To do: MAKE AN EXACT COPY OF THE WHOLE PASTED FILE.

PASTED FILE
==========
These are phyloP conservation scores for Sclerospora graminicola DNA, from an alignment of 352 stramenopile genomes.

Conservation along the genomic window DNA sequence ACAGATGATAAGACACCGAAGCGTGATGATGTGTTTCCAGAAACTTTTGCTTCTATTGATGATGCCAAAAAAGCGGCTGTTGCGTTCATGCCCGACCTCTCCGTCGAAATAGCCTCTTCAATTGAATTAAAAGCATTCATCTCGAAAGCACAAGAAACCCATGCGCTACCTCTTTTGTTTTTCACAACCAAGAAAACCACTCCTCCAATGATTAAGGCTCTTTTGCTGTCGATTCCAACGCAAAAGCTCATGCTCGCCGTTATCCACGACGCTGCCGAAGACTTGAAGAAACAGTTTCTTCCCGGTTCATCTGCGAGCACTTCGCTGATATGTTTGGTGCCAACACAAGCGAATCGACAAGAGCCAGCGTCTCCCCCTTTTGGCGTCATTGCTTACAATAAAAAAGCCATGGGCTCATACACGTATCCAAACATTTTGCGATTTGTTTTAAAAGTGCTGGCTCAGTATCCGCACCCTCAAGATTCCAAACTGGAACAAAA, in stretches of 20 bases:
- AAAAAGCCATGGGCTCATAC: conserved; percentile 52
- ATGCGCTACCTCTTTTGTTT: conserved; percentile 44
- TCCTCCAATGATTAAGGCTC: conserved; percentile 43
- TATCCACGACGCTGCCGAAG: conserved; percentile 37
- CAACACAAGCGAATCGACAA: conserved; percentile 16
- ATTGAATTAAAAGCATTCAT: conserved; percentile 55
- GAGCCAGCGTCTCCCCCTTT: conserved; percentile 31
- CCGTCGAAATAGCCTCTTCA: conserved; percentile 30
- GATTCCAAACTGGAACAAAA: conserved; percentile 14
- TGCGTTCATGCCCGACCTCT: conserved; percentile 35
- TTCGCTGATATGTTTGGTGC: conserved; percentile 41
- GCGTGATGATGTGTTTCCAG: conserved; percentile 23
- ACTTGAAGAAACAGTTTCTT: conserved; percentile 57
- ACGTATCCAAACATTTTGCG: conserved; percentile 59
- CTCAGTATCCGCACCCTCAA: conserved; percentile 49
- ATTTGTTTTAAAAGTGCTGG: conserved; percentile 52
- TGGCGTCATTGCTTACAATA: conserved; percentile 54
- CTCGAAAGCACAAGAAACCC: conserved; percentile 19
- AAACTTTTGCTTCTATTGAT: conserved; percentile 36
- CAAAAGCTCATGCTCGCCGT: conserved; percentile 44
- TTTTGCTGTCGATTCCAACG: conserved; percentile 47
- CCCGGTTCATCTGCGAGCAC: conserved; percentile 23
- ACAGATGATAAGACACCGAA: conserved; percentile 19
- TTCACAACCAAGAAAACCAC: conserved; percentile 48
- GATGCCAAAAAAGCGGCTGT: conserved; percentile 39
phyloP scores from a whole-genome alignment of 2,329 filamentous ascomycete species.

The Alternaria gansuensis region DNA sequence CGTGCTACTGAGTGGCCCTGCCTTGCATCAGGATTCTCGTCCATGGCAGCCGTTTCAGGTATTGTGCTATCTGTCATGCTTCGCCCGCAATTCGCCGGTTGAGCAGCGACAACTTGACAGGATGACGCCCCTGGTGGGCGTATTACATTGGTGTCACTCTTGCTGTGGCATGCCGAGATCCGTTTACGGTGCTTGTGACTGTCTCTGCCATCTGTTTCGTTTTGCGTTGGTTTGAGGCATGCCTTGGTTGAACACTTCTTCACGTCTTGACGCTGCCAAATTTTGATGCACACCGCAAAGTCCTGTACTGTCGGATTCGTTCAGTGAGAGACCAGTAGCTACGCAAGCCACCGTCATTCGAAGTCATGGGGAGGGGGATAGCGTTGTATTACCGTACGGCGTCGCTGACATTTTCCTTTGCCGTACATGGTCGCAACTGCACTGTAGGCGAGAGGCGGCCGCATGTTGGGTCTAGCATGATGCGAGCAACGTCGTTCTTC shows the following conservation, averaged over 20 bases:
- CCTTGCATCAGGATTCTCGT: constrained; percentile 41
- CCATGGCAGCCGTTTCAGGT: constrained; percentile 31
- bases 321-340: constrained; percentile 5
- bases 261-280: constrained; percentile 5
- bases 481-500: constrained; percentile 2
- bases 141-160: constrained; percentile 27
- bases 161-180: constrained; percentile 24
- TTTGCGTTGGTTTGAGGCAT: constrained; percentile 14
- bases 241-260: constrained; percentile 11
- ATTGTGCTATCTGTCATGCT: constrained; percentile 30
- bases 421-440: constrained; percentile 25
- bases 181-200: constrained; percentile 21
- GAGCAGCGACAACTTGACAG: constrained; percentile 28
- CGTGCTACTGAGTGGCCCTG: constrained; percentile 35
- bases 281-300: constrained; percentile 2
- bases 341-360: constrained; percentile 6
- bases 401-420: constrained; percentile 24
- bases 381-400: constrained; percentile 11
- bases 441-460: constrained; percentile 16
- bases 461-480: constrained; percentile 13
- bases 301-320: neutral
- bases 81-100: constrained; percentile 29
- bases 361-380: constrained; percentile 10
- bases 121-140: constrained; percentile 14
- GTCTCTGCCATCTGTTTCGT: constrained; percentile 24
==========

These are phyloP conservation scores for Sclerospora graminicola DNA, from an alignment of 352 stramenopile genomes.

Conservation along the genomic window DNA sequence ACAGATGATAAGACACCGAAGCGTGATGATGTGTTTCCAGAAACTTTTGCTTCTATTGATGATGCCAAAAAAGCGGCTGTTGCGTTCATGCCCGACCTCTCCGTCGAAATAGCCTCTTCAATTGAATTAAAAGCATTCATCTCGAAAGCACAAGAAACCCATGCGCTACCTCTTTTGTTTTTCACAACCAAGAAAACCACTCCTCCAATGATTAAGGCTCTTTTGCTGTCGATTCCAACGCAAAAGCTCATGCTCGCCGTTATCCACGACGCTGCCGAAGACTTGAAGAAACAGTTTCTTCCCGGTTCATCTGCGAGCACTTCGCTGATATGTTTGGTGCCAACACAAGCGAATCGACAAGAGCCAGCGTCTCCCCCTTTTGGCGTCATTGCTTACAATAAAAAAGCCATGGGCTCATACACGTATCCAAACATTTTGCGATTTGTTTTAAAAGTGCTGGCTCAGTATCCGCACCCTCAAGATTCCAAACTGGAACAAAA, in stretches of 20 bases:
- AAAAAGCCATGGGCTCATAC: conserved; percentile 52
- ATGCGCTACCTCTTTTGTTT: conserved; percentile 44
- TCCTCCAATGATTAAGGCTC: conserved; percentile 43
- TATCCACGACGCTGCCGAAG: conserved; percentile 37
- CAACACAAGCGAATCGACAA: conserved; percentile 16
- ATTGAATTAAAAGCATTCAT: conserved; percentile 55
- GAGCCAGCGTCTCCCCCTTT: conserved; percentile 31
- CCGTCGAAATAGCCTCTTCA: conserved; percentile 30
- GATTCCAAACTGGAACAAAA: conserved; percentile 14
- TGCGTTCATGCCCGACCTCT: conserved; percentile 35
- TTCGCTGATATGTTTGGTGC: conserved; percentile 41
- GCGTGATGATGTGTTTCCAG: conserved; percentile 23
- ACTTGAAGAAACAGTTTCTT: conserved; percentile 57
- ACGTATCCAAACATTTTGCG: conserved; percentile 59
- CTCAGTATCCGCACCCTCAA: conserved; percentile 49
- ATTTGTTTTAAAAGTGCTGG: conserved; percentile 52
- TGGCGTCATTGCTTACAATA: conserved; percentile 54
- CTCGAAAGCACAAGAAACCC: conserved; percentile 19
- AAACTTTTGCTTCTATTGAT: conserved; percentile 36
- CAAAAGCTCATGCTCGCCGT: conserved; percentile 44
- TTTTGCTGTCGATTCCAACG: conserved; percentile 47
- CCCGGTTCATCTGCGAGCAC: conserved; percentile 23
- ACAGATGATAAGACACCGAA: conserved; percentile 19
- TTCACAACCAAGAAAACCAC: conserved; percentile 48
- GATGCCAAAAAAGCGGCTGT: conserved; percentile 39
phyloP scores from a whole-genome alignment of 2,329 filamentous ascomycete species.

The Alternaria gansuensis region DNA sequence CGTGCTACTGAGTGGCCCTGCCTTGCATCAGGATTCTCGTCCATGGCAGCCGTTTCAGGTATTGTGCTATCTGTCATGCTTCGCCCGCAATTCGCCGGTTGAGCAGCGACAACTTGACAGGATGACGCCCCTGGTGGGCGTATTACATTGGTGTCACTCTTGCTGTGGCATGCCGAGATCCGTTTACGGTGCTTGTGACTGTCTCTGCCATCTGTTTCGTTTTGCGTTGGTTTGAGGCATGCCTTGGTTGAACACTTCTTCACGTCTTGACGCTGCCAAATTTTGATGCACACCGCAAAGTCCTGTACTGTCGGATTCGTTCAGTGAGAGACCAGTAGCTACGCAAGCCACCGTCATTCGAAGTCATGGGGAGGGGGATAGCGTTGTATTACCGTACGGCGTCGCTGACATTTTCCTTTGCCGTACATGGTCGCAACTGCACTGTAGGCGAGAGGCGGCCGCATGTTGGGTCTAGCATGATGCGAGCAACGTCGTTCTTC shows the following conservation, averaged over 20 bases:
- CCTTGCATCAGGATTCTCGT: constrained; percentile 41
- CCATGGCAGCCGTTTCAGGT: constrained; percentile 31
- bases 321-340: constrained; percentile 5
- bases 261-280: constrained; percentile 5
- bases 481-500: constrained; percentile 2
- bases 141-160: constrained; percentile 27
- bases 161-180: constrained; percentile 24
- TTTGCGTTGGTTTGAGGCAT: constrained; percentile 14
- bases 241-260: constrained; percentile 11
- ATTGTGCTATCTGTCATGCT: constrained; percentile 30
- bases 421-440: constrained; percentile 25
- bases 181-200: constrained; percentile 21
- GAGCAGCGACAACTTGACAG: constrained; percentile 28
- CGTGCTACTGAGTGGCCCTG: constrained; percentile 35
- bases 281-300: constrained; percentile 2
- bases 341-360: constrained; percentile 6
- bases 401-420: constrained; percentile 24
- bases 381-400: constrained; percentile 11
- bases 441-460: constrained; percentile 16
- bases 461-480: constrained; percentile 13
- bases 301-320: neutral
- bases 81-100: constrained; percentile 29
- bases 361-380: constrained; percentile 10
- bases 121-140: constrained; percentile 14
- GTCTCTGCCATCTGTTTCGT: constrained; percentile 24